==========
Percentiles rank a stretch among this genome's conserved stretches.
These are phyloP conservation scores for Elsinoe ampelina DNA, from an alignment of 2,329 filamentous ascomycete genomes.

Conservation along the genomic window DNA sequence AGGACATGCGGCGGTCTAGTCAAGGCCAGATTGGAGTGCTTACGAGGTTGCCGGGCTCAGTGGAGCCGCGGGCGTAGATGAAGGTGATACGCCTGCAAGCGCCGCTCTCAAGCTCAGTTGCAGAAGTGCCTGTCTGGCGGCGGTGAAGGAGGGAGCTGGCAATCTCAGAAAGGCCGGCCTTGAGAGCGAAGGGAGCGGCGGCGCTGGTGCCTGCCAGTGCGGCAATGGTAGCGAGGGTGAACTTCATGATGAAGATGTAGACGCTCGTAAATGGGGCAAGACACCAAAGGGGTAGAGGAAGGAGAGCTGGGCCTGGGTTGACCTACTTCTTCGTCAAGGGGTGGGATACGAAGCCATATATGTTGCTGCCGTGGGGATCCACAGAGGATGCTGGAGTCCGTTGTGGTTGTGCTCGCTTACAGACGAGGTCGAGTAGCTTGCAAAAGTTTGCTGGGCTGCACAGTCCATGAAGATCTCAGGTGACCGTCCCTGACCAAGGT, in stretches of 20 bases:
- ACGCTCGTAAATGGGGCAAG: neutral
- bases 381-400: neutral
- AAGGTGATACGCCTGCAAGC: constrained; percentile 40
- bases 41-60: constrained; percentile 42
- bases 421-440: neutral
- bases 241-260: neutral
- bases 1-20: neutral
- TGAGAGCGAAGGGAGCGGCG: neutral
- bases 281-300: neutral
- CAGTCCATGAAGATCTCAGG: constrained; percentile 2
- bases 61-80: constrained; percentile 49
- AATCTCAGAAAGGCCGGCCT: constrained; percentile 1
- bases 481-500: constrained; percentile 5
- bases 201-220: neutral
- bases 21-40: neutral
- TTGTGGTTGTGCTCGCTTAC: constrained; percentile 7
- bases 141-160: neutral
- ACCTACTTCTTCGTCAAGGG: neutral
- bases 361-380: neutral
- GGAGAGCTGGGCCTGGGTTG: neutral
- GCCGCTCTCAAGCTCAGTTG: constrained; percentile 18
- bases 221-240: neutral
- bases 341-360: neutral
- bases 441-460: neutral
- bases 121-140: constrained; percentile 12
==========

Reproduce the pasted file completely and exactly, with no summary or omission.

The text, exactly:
Percentiles rank a stretch among this genome's conserved stretches.
These are phyloP conservation scores for Elsinoe ampelina DNA, from an alignment of 2,329 filamentous ascomycete genomes.

Conservation along the genomic window DNA sequence AGGACATGCGGCGGTCTAGTCAAGGCCAGATTGGAGTGCTTACGAGGTTGCCGGGCTCAGTGGAGCCGCGGGCGTAGATGAAGGTGATACGCCTGCAAGCGCCGCTCTCAAGCTCAGTTGCAGAAGTGCCTGTCTGGCGGCGGTGAAGGAGGGAGCTGGCAATCTCAGAAAGGCCGGCCTTGAGAGCGAAGGGAGCGGCGGCGCTGGTGCCTGCCAGTGCGGCAATGGTAGCGAGGGTGAACTTCATGATGAAGATGTAGACGCTCGTAAATGGGGCAAGACACCAAAGGGGTAGAGGAAGGAGAGCTGGGCCTGGGTTGACCTACTTCTTCGTCAAGGGGTGGGATACGAAGCCATATATGTTGCTGCCGTGGGGATCCACAGAGGATGCTGGAGTCCGTTGTGGTTGTGCTCGCTTACAGACGAGGTCGAGTAGCTTGCAAAAGTTTGCTGGGCTGCACAGTCCATGAAGATCTCAGGTGACCGTCCCTGACCAAGGT, in stretches of 20 bases:
- ACGCTCGTAAATGGGGCAAG: neutral
- bases 381-400: neutral
- AAGGTGATACGCCTGCAAGC: constrained; percentile 40
- bases 41-60: constrained; percentile 42
- bases 421-440: neutral
- bases 241-260: neutral
- bases 1-20: neutral
- TGAGAGCGAAGGGAGCGGCG: neutral
- bases 281-300: neutral
- CAGTCCATGAAGATCTCAGG: constrained; percentile 2
- bases 61-80: constrained; percentile 49
- AATCTCAGAAAGGCCGGCCT: constrained; percentile 1
- bases 481-500: constrained; percentile 5
- bases 201-220: neutral
- bases 21-40: neutral
- TTGTGGTTGTGCTCGCTTAC: constrained; percentile 7
- bases 141-160: neutral
- ACCTACTTCTTCGTCAAGGG: neutral
- bases 361-380: neutral
- GGAGAGCTGGGCCTGGGTTG: neutral
- GCCGCTCTCAAGCTCAGTTG: constrained; percentile 18
- bases 221-240: neutral
- bases 341-360: neutral
- bases 441-460: neutral
- bases 121-140: constrained; percentile 12